(This is post number three for DBlog Week. The prompt is: diabetes bloopers.)
I know you really want to read about the time Lauren’s insulin pump started buzzing and took over the entire control of a computerized billboard on a major highway but . . . I think I cannot remember many of the bloopers she’s experienced in the past. So I’m massaging the idea a little bit to make it: funny (yet meaningful) things that have happened over these many years with diabetes. Hope you don’t mind.
*One time Lauren was at the stables taking her riding lesson and I happened to be there watching (sometimes I stayed; sometimes I took off. Depended on the day). So she was riding along, happy as can be, when she got thrown. Only instead of hitting the ground, her pump tubing looped around the horn thing on the saddle (note: clearly my wording proves that my only part of the riding world was paying the bills. I have no idea what the horn thing on the saddle is called).
So anyway, the pump tubing loops around the thing and she ends up hanging there, kind of half way upside down. I ran over to ease her back up (and unloop the tubing) and she looks at me and says, “Pump tubing! Takes a licking and keeps on sticking!” I still think it should be a Minimed commercial.
*One time I was at the Open Bar Diabetes Prom – oops I mean the JDRF Gala. I was standing next to another D Mom. Our kids were little at the time, and going to gala didn’t just involve finding a great dress, trying to make my hair not frizzy in a yucky way (we’re never going to cure diabetes with bad hair) and spending some cash on behalf of the cure. No, we had to figure out how to have our kids be okay during those hours.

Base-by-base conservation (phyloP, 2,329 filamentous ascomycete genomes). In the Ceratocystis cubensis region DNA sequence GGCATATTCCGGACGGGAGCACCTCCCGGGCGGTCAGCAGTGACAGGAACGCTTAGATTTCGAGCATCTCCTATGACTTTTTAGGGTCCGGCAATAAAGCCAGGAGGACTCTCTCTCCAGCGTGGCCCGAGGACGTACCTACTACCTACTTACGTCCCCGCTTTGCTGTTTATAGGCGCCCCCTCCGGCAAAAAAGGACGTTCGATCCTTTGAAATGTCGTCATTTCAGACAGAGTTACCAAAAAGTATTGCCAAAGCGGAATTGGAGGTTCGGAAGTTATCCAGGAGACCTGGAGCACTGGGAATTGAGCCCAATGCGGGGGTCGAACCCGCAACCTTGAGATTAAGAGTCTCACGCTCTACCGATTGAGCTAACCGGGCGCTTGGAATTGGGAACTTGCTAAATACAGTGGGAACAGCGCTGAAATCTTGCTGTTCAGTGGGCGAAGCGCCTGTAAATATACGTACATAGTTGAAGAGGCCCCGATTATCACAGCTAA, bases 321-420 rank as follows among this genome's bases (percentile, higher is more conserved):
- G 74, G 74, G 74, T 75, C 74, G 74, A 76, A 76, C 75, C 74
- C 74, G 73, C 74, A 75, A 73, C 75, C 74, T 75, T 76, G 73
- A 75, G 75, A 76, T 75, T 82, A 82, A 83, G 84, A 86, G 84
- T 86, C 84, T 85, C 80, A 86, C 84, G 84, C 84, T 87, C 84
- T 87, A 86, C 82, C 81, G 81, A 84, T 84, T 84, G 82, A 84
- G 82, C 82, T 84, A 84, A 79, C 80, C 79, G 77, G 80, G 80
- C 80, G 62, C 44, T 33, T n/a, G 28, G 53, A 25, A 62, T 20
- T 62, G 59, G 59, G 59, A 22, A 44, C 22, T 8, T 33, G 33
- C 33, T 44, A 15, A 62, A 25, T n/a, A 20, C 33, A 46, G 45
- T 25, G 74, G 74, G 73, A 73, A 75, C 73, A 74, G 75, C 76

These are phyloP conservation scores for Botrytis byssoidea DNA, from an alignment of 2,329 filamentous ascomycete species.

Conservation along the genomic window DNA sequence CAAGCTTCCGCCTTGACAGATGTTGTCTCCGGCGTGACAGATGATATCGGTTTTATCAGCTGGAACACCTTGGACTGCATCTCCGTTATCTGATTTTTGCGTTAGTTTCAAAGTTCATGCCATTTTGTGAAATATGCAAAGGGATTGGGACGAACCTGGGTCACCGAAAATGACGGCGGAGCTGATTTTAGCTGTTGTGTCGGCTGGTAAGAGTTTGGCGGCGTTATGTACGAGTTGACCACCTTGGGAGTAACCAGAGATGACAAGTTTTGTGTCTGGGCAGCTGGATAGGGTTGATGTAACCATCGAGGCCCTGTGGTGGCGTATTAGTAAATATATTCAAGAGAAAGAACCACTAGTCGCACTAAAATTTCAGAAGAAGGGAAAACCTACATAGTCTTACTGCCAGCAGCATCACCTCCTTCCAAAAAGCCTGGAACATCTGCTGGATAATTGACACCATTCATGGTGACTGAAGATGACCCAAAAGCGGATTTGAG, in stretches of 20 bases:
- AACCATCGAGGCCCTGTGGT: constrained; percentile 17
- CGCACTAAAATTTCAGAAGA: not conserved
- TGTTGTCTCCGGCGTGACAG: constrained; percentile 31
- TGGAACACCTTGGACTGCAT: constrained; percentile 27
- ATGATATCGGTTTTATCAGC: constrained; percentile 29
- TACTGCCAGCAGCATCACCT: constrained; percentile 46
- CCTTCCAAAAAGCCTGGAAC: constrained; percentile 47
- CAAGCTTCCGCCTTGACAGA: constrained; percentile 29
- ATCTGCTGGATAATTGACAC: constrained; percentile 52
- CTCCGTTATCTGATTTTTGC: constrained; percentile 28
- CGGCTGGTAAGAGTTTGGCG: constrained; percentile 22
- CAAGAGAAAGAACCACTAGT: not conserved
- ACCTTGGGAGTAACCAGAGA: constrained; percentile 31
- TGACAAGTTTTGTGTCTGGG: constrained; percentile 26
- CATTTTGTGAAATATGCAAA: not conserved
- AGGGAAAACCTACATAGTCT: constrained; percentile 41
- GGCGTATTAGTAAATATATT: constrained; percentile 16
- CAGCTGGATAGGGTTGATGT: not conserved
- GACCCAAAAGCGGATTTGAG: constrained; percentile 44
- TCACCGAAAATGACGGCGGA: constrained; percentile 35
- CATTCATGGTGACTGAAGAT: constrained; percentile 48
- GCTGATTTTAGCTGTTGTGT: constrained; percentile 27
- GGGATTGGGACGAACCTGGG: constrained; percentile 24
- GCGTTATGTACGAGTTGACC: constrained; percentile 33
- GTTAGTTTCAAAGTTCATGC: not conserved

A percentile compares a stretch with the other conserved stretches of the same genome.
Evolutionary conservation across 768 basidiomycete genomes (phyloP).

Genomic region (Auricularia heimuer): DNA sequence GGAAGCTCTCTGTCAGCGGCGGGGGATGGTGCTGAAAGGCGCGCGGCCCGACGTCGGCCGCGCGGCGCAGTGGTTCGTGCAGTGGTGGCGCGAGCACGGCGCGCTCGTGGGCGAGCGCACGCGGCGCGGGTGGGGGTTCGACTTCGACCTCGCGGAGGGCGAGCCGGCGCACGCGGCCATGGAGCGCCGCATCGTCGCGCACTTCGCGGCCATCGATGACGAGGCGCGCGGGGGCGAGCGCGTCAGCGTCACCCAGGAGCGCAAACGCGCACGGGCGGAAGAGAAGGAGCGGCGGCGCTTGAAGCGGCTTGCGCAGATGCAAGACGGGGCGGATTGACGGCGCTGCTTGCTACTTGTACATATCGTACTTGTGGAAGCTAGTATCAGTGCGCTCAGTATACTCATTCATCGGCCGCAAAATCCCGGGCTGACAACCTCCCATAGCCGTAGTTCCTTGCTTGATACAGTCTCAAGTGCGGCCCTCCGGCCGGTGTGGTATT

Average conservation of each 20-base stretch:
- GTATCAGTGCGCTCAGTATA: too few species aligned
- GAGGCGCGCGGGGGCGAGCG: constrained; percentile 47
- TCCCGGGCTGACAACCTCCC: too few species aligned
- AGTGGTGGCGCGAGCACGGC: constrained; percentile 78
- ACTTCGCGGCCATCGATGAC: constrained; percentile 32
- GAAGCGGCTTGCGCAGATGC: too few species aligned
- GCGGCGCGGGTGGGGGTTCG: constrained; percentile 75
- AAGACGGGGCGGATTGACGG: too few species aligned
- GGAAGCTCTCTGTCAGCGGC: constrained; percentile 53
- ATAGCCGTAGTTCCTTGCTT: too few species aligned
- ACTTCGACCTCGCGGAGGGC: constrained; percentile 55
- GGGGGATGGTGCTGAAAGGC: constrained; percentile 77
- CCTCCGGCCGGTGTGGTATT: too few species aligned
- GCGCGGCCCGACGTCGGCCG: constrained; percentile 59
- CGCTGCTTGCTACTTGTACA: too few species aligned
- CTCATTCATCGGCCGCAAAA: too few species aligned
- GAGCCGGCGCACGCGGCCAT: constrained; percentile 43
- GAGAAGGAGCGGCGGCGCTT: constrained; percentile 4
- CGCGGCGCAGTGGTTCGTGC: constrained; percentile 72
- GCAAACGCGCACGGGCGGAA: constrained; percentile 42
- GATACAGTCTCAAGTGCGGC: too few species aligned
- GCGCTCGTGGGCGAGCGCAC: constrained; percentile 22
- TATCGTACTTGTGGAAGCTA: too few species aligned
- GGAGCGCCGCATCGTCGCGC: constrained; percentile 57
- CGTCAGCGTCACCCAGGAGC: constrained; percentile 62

So I look at my friend in her beautiful blue dress. We were both holding martinis in flashing glasses (my chapter does the Open Bar Diabetes Prom up right). I said, “You look beautiful! Like Cinderella!” To which my friend retorted: “Yeah, but at midnight, this martini turns into a bottle of ketone strips!” Had to be more than 10 years ago. I am still laughing.
*Lauren pretty much grew up at our beach club – called the Eel River Beach Club. It’s the kind of place that everyone is family. Her friends there were like (and still are like) sisters to her. The club had an extremely active swim team. One year, when Lauren’s closest friends made up the entire eight and under relay team as well as the 10 and under relay team, we were in the middle of a meet. My mom job was the place judge. Another mom’s job was getting the kids lined up before their race. The relays were about to start and both the 8 and under and 10 and under girls teams were nowhere to be found. Then they marched out of the locker room, one after another. Across the pool from me where they line up I saw them make a circle, go hands in and yell something like “In it together!” Then the eight and unders took the blocks (the platforms swimmers dive off of at the start) and I noticed something.
Every single one of them had a pump site inserted into their left thigh. Before the starting gun went off they slapped their left thigh and did a fist pump, all looking toward Lauren’s block. They were showing her support. That race, she was not that girl with the weird round thing on her thigh. She was exactly the same as all the other girls, since they all had them.
Okay, so some parents freaked out. I had to explain that no, they did not share a needle and gosh, ask them if it hurt and no, they don’t have to go to the ER to have it taken out. They can just pull it like a band aid. And then there was the fact that I was now short eight sites. But when I called Minimed and told them the story, they sent out a bunch of samples without hesitation.
I thought it was hilarious. And beautiful. And to this day, that group of girls remains truly and completely supportive of Lauren. I cannot wait to tell that funny story some day at Lauren’s wedding. And no, I did not get a photo. But I can still picture it. And I still laugh out loud not just because it was funny, but because it was so very awesome.